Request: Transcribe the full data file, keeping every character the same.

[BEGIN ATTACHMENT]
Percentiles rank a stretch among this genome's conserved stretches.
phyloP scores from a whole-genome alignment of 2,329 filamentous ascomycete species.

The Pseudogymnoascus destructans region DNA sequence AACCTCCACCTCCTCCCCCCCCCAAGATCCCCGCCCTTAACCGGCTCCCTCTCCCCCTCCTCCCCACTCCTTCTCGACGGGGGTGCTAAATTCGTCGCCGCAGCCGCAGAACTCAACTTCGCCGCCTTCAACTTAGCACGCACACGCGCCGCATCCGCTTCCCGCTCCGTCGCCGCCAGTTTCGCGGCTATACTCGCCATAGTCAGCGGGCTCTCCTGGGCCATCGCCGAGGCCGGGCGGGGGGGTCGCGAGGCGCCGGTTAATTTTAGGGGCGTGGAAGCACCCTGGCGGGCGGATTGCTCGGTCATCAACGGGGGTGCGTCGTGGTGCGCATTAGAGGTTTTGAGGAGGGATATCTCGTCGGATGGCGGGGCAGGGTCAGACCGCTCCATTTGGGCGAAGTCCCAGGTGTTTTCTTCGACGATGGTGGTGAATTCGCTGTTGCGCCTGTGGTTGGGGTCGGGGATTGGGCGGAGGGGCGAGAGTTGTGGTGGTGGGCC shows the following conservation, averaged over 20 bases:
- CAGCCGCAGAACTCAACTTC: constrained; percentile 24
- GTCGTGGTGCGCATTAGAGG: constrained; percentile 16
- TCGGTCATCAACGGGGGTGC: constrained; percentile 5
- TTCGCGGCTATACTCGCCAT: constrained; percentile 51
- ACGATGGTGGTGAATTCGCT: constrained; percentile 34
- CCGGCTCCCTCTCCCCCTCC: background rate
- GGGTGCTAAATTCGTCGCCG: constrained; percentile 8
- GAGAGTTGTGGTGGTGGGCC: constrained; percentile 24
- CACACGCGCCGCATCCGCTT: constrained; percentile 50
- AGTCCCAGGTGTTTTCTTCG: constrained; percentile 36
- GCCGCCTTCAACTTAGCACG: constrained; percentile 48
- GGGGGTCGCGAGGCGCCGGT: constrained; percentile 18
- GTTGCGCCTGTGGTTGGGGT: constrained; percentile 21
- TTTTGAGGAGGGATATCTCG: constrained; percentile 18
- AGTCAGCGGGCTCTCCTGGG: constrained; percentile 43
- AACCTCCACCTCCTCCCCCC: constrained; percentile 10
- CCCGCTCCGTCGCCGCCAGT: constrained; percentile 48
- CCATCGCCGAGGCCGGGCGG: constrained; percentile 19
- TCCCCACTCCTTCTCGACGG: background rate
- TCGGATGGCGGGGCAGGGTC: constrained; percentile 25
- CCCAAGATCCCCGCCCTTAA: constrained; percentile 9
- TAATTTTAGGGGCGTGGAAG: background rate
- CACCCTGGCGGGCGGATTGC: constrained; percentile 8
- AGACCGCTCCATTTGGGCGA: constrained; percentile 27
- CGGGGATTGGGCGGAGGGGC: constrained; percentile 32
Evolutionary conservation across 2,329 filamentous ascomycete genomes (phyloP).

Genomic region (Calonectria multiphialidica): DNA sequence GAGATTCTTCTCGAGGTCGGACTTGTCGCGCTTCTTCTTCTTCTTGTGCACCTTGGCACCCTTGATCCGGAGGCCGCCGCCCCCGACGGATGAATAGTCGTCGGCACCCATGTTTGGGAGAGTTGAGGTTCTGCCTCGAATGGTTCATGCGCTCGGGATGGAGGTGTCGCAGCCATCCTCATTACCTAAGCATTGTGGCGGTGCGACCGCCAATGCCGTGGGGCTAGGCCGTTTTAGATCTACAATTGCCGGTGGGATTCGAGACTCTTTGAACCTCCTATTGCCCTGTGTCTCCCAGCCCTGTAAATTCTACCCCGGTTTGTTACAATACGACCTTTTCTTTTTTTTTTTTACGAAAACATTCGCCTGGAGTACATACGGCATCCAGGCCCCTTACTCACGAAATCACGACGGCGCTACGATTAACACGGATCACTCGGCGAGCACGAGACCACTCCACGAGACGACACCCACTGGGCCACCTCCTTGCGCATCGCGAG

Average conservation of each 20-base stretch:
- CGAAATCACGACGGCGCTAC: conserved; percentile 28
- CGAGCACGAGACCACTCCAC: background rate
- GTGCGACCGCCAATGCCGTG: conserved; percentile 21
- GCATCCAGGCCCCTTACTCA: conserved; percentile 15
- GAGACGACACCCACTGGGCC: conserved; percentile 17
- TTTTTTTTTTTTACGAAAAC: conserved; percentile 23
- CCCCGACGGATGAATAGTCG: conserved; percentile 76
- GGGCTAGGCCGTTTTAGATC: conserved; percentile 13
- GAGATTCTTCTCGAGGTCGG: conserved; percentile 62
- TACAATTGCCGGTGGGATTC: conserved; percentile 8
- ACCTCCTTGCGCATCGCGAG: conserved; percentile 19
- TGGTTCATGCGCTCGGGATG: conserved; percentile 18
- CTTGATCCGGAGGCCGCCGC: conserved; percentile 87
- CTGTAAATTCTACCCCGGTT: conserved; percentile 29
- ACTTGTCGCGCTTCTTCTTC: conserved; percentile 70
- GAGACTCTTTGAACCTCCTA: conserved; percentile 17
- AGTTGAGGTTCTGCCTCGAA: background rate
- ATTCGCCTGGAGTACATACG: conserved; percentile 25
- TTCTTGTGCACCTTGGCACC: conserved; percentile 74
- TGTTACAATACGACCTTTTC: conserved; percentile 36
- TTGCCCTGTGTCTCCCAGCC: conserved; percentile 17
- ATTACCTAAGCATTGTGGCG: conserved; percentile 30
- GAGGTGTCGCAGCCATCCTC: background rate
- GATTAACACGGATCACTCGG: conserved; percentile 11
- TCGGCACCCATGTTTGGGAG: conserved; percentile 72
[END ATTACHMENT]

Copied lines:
Percentiles rank a stretch among this genome's conserved stretches.
phyloP scores from a whole-genome alignment of 2,329 filamentous ascomycete species.

The Pseudogymnoascus destructans region DNA sequence AACCTCCACCTCCTCCCCCCCCCAAGATCCCCGCCCTTAACCGGCTCCCTCTCCCCCTCCTCCCCACTCCTTCTCGACGGGGGTGCTAAATTCGTCGCCGCAGCCGCAGAACTCAACTTCGCCGCCTTCAACTTAGCACGCACACGCGCCGCATCCGCTTCCCGCTCCGTCGCCGCCAGTTTCGCGGCTATACTCGCCATAGTCAGCGGGCTCTCCTGGGCCATCGCCGAGGCCGGGCGGGGGGGTCGCGAGGCGCCGGTTAATTTTAGGGGCGTGGAAGCACCCTGGCGGGCGGATTGCTCGGTCATCAACGGGGGTGCGTCGTGGTGCGCATTAGAGGTTTTGAGGAGGGATATCTCGTCGGATGGCGGGGCAGGGTCAGACCGCTCCATTTGGGCGAAGTCCCAGGTGTTTTCTTCGACGATGGTGGTGAATTCGCTGTTGCGCCTGTGGTTGGGGTCGGGGATTGGGCGGAGGGGCGAGAGTTGTGGTGGTGGGCC shows the following conservation, averaged over 20 bases:
- CAGCCGCAGAACTCAACTTC: constrained; percentile 24
- GTCGTGGTGCGCATTAGAGG: constrained; percentile 16
- TCGGTCATCAACGGGGGTGC: constrained; percentile 5
- TTCGCGGCTATACTCGCCAT: constrained; percentile 51
- ACGATGGTGGTGAATTCGCT: constrained; percentile 34
- CCGGCTCCCTCTCCCCCTCC: background rate
- GGGTGCTAAATTCGTCGCCG: constrained; percentile 8
- GAGAGTTGTGGTGGTGGGCC: constrained; percentile 24
- CACACGCGCCGCATCCGCTT: constrained; percentile 50
- AGTCCCAGGTGTTTTCTTCG: constrained; percentile 36
- GCCGCCTTCAACTTAGCACG: constrained; percentile 48
- GGGGGTCGCGAGGCGCCGGT: constrained; percentile 18
- GTTGCGCCTGTGGTTGGGGT: constrained; percentile 21
- TTTTGAGGAGGGATATCTCG: constrained; percentile 18
- AGTCAGCGGGCTCTCCTGGG: constrained; percentile 43
- AACCTCCACCTCCTCCCCCC: constrained; percentile 10
- CCCGCTCCGTCGCCGCCAGT: constrained; percentile 48
- CCATCGCCGAGGCCGGGCGG: constrained; percentile 19
- TCCCCACTCCTTCTCGACGG: background rate
- TCGGATGGCGGGGCAGGGTC: constrained; percentile 25
- CCCAAGATCCCCGCCCTTAA: constrained; percentile 9
- TAATTTTAGGGGCGTGGAAG: background rate
- CACCCTGGCGGGCGGATTGC: constrained; percentile 8
- AGACCGCTCCATTTGGGCGA: constrained; percentile 27
- CGGGGATTGGGCGGAGGGGC: constrained; percentile 32
Evolutionary conservation across 2,329 filamentous ascomycete genomes (phyloP).

Genomic region (Calonectria multiphialidica): DNA sequence GAGATTCTTCTCGAGGTCGGACTTGTCGCGCTTCTTCTTCTTCTTGTGCACCTTGGCACCCTTGATCCGGAGGCCGCCGCCCCCGACGGATGAATAGTCGTCGGCACCCATGTTTGGGAGAGTTGAGGTTCTGCCTCGAATGGTTCATGCGCTCGGGATGGAGGTGTCGCAGCCATCCTCATTACCTAAGCATTGTGGCGGTGCGACCGCCAATGCCGTGGGGCTAGGCCGTTTTAGATCTACAATTGCCGGTGGGATTCGAGACTCTTTGAACCTCCTATTGCCCTGTGTCTCCCAGCCCTGTAAATTCTACCCCGGTTTGTTACAATACGACCTTTTCTTTTTTTTTTTTACGAAAACATTCGCCTGGAGTACATACGGCATCCAGGCCCCTTACTCACGAAATCACGACGGCGCTACGATTAACACGGATCACTCGGCGAGCACGAGACCACTCCACGAGACGACACCCACTGGGCCACCTCCTTGCGCATCGCGAG

Average conservation of each 20-base stretch:
- CGAAATCACGACGGCGCTAC: conserved; percentile 28
- CGAGCACGAGACCACTCCAC: background rate
- GTGCGACCGCCAATGCCGTG: conserved; percentile 21
- GCATCCAGGCCCCTTACTCA: conserved; percentile 15
- GAGACGACACCCACTGGGCC: conserved; percentile 17
- TTTTTTTTTTTTACGAAAAC: conserved; percentile 23
- CCCCGACGGATGAATAGTCG: conserved; percentile 76
- GGGCTAGGCCGTTTTAGATC: conserved; percentile 13
- GAGATTCTTCTCGAGGTCGG: conserved; percentile 62
- TACAATTGCCGGTGGGATTC: conserved; percentile 8
- ACCTCCTTGCGCATCGCGAG: conserved; percentile 19
- TGGTTCATGCGCTCGGGATG: conserved; percentile 18
- CTTGATCCGGAGGCCGCCGC: conserved; percentile 87
- CTGTAAATTCTACCCCGGTT: conserved; percentile 29
- ACTTGTCGCGCTTCTTCTTC: conserved; percentile 70
- GAGACTCTTTGAACCTCCTA: conserved; percentile 17
- AGTTGAGGTTCTGCCTCGAA: background rate
- ATTCGCCTGGAGTACATACG: conserved; percentile 25
- TTCTTGTGCACCTTGGCACC: conserved; percentile 74
- TGTTACAATACGACCTTTTC: conserved; percentile 36
- TTGCCCTGTGTCTCCCAGCC: conserved; percentile 17
- ATTACCTAAGCATTGTGGCG: conserved; percentile 30
- GAGGTGTCGCAGCCATCCTC: background rate
- GATTAACACGGATCACTCGG: conserved; percentile 11
- TCGGCACCCATGTTTGGGAG: conserved; percentile 72